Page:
• sponsoring training for healthcare providers to improve the care of patients with dengue

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Health Commissioner Darice Plaskett said that a December 2012 investigation into dengue cases in the Virgin Islands confirmed that the territory experienced an outbreak during the peak transmission period associated with increased rains, according to a press release issued Thursday by the V.I. Department of Health.
Plaskett said that the investigation showed that the aedes aegypti mosquito, which transmits the dengue virus, was found in all but one of 10 schools on St. Croix.
“This investigation suggested that schools were part of a larger island-wide dengue outbreak that might not have been identified without school reporting because only a low proportion of suspected cases were reported to the VIDOH,” Center for Disease Control (CDC) epidemiologist Dr. George Han concluded in the study, results of which are available at http://www.cdc.gov/mmwr/preview/mmwrhtml/mm6209a1.htm?s_cid=mm6209a1_w.
Health officials requested assistance from the U.S. Centers for Disease Control and Prevention’s Dengue Branch in Puerto Rico after a school nurse and others reported a potential increase in cases among staff and students as well as around the community, according to Plaskett.
Prior to the investigation, DOH Environmental staff conducted surveillance at public, private and parochial schools on St. Croix and in some instances found windows without screen protection or areas with stagnant water where immature stages of mosquitoes (eggs, larvae, pupae) could be produced and put students at risk.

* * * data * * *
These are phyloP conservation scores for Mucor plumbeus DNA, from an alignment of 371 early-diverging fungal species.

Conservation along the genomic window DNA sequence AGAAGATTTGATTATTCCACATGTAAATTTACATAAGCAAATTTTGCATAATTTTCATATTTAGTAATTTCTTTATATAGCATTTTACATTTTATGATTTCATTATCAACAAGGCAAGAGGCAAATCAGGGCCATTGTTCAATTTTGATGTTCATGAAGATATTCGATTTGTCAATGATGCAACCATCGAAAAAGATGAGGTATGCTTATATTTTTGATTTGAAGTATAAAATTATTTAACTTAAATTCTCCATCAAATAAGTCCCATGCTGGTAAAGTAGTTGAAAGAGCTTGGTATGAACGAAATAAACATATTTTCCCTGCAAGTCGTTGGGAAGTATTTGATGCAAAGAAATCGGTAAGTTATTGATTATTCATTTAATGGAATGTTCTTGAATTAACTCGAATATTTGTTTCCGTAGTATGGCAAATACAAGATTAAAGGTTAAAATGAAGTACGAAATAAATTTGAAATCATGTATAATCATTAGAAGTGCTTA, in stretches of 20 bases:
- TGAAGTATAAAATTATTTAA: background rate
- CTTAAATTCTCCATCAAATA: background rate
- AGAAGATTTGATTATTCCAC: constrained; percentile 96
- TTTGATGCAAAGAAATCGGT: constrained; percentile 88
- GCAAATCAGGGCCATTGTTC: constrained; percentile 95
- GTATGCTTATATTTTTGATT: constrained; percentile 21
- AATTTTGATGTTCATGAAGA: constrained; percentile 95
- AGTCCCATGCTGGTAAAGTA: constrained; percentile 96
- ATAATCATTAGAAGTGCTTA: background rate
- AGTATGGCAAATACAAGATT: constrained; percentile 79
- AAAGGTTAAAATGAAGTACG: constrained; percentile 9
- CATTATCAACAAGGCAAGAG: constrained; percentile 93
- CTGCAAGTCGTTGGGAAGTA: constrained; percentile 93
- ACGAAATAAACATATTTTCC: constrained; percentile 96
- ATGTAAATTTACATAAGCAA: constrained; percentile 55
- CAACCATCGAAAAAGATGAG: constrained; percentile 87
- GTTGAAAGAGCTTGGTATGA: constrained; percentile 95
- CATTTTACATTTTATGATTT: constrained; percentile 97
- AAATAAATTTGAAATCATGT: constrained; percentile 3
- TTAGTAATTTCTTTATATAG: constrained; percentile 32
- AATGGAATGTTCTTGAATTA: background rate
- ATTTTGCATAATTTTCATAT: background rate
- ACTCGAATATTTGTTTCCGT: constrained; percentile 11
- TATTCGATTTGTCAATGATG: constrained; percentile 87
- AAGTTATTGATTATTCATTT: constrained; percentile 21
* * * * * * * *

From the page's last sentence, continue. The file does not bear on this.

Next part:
Dr. Han said that six schools were randomly selected in addition to the school where the nurse reported the initial cases. Results of the study showed that of 320 participants, 40 of 202 students or 20 percent, and 20 of 118 staff or 17 percent, were determined to have had dengue in the three months prior to the investigation which was launched in December. Four students tested positive for two of four dengue virus types (DENV-1 and DENV-4), indicating current infection, Han said. The other dengue virus types are DENV-2 and DENV-3.
Han, who led a team of epidemiologists during the investigation, said that they also looked at data retrospectively that dealt with suspected dengue cases at Juan F. Luis Hospital. He noted that 194 patients were tested for suspected dengue in 2012 and of that total, 31 percent was confirmed as positive.
He also noted that while dengue is endemic to this region and the Virgin Islands Department of Health had observed an increase in dengue reporting, reliable baseline case counts were unavailable for comparison.
“USVI residents should undertake practices to reduce mosquito production around dwellings and schools, and visitors should take personal protective measures to avoid mosquito bites,” Han said.
Plaskett said DOH has already taken measures to improve dengue surveillance, reporting and prevention such as:
• improving the physician reporting from to make it more user-friendly;
• using mosquito larvicides to treat containers with water that cannot be eliminated in place of fogging
• routinely inspecting areas like schools that are prone to have containers that accumulate water and produce mosquitoes
• sponsoring training for healthcare providers to improve the care of patients with dengue